What a feeling it is to be a sultan of solitude, drinking in the hushed details all around. The gentle breeze in the treetops triggers a wispy shower of flakes from the overloaded branches. The next storm forms on the mountains across the valley, consuming the landscape in front of me until my own world is shrouded in white. In a world that’s all too noisy, the easy peace found in Wyoming’s wintry mountains and plains is a haven I’ll always return to.
Look and listen hard enough, though, and that stillness is never complete. Distant howls from my wild companions bring an eerie interruption to my silent observations.
The abundance of winter wildlife takes many forms — one of which has left evidence of a recent romp in the fresh snow. Paw prints dash from left to right and frolic to and fro. Maybe it was the red fox that slinks atop the white crust, stalking rodents that skitter about in the world between the snow and earth. Or maybe it was a snowshoe hare evading the lynx, proving that, somehow, the little creatures can draw more attention than the giants lurking in the distance. Deeper observation of my surroundings reveals a monstrous moose knee-deep in a creek, just downstream of my perch, methodically munching willows without another care in the world. Icicles have formed on the tips of its tangled fur, but it doesn’t seem to mind.
Wildlife always finds a way to thrive in Wyoming’s enduring winter. The solitary bison that choose to stay a little warmer by living in Yellowstone’s steamy geiser basins during the coldest stretches of the season; the communal wolf packs that snuggle together to survive the sub-zero nights; the busy rodents that dash about unearthing stashes of pine nuts that sustain them. While it can seem harsh and formidable on the surface, every year I learn more about the valuable role played by the long Wyoming winter.
Appreciating winter doesn’t have to involve braving the cold. One of my favorite ways to admire the whitened landscape is from the comfort of a plush chair by the woodstove, kindling a love affair with a mug of hot chocolate and a thick book. Or inviting the friends over, dusting off the recipe for my favorite warm cocktails, and heading out back to the firepit.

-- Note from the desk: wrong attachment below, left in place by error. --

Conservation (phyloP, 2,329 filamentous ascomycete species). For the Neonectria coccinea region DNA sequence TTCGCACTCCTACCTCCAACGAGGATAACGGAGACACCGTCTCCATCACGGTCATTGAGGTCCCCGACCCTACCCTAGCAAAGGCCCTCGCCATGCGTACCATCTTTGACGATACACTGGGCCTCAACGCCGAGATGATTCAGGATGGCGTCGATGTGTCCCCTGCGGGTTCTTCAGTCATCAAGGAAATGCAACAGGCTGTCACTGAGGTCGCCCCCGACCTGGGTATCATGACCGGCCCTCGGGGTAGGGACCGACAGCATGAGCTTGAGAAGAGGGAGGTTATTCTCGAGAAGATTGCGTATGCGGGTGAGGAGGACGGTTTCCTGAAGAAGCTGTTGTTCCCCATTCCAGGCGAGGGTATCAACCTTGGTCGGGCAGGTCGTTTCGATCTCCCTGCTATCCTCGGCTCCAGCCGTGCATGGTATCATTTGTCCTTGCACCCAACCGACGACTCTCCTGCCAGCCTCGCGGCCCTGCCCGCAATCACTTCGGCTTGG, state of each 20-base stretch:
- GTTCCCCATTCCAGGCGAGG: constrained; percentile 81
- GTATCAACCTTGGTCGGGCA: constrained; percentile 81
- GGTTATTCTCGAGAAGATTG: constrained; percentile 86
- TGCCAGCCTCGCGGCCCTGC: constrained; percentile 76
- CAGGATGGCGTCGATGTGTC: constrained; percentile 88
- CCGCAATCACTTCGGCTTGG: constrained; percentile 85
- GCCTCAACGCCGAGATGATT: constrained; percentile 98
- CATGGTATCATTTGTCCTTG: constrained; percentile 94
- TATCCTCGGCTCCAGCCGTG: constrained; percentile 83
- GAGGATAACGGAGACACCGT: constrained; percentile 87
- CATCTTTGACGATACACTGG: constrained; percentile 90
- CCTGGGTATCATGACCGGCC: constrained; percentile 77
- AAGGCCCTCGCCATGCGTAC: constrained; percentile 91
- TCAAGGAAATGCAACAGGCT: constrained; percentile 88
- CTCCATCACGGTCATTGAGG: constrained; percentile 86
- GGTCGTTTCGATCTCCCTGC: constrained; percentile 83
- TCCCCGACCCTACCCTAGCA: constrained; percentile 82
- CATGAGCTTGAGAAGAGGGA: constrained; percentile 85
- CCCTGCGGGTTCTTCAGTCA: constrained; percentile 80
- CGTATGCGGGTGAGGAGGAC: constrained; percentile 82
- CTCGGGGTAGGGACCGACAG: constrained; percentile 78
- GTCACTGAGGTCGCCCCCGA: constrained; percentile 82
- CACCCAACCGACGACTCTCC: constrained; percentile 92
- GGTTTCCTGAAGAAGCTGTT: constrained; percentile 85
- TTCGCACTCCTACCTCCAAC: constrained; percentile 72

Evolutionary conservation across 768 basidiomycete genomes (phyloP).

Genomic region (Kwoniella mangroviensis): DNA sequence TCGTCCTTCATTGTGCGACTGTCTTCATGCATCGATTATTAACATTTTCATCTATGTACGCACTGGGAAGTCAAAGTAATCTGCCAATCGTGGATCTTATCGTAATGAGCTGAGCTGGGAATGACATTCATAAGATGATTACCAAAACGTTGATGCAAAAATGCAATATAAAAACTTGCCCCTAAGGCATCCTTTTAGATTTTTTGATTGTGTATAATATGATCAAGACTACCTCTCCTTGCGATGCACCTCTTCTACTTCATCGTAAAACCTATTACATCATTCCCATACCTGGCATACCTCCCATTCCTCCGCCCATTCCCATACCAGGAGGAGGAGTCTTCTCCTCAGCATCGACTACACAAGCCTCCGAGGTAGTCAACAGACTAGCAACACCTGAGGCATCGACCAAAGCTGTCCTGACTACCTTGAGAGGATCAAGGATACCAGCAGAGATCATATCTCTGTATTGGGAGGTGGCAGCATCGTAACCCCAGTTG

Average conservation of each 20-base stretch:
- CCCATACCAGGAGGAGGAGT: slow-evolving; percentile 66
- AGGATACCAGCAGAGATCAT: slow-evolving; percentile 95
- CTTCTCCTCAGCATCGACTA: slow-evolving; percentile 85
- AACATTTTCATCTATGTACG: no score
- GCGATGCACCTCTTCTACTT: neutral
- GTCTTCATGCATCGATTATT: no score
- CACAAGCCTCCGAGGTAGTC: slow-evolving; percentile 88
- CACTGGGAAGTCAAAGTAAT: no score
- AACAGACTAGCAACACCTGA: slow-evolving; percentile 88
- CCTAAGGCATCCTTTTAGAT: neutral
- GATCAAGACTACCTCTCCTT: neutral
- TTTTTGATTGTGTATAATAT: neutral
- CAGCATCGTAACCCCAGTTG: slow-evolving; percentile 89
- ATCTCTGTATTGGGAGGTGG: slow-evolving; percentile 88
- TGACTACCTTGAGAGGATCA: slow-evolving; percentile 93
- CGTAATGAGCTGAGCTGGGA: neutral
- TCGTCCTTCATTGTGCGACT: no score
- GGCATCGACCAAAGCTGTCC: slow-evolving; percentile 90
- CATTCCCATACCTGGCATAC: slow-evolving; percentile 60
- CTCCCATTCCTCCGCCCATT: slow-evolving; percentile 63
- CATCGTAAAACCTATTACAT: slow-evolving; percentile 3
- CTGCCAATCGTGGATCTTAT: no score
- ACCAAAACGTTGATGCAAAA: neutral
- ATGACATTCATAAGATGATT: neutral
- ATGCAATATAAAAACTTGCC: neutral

Winter in Wyoming is a time to unwind — a time to whittle down the reading list, to throw another log on the fire, to brew another pot of tea. It’s time to slow the pace of life, revel in the stillness of the snow-covered surroundings, and pretend my home is an inverted snow globe. Somewhere between the epic powder days and the frigid treks to backcountry hot springs rings the splendor of simply being.
The extremes of Wyoming’s winter also serve as great reminders to practice gratitude. To be grateful for a warm, dry place to lay my head and the fortress of firewood that came from the nearby forest. To be grateful for a strong back and a sharp axe, ensuring there will be enough split wood to keep the fire purring all night. Winter in Wyoming is a reminder to appreciate this ephemeral life and relish in the extreme contrast between seasons. It charges in at the tail end of autumn and slips away come spring.
Thank you, winter, for all you have taught me. And to Wyoming, the classroom.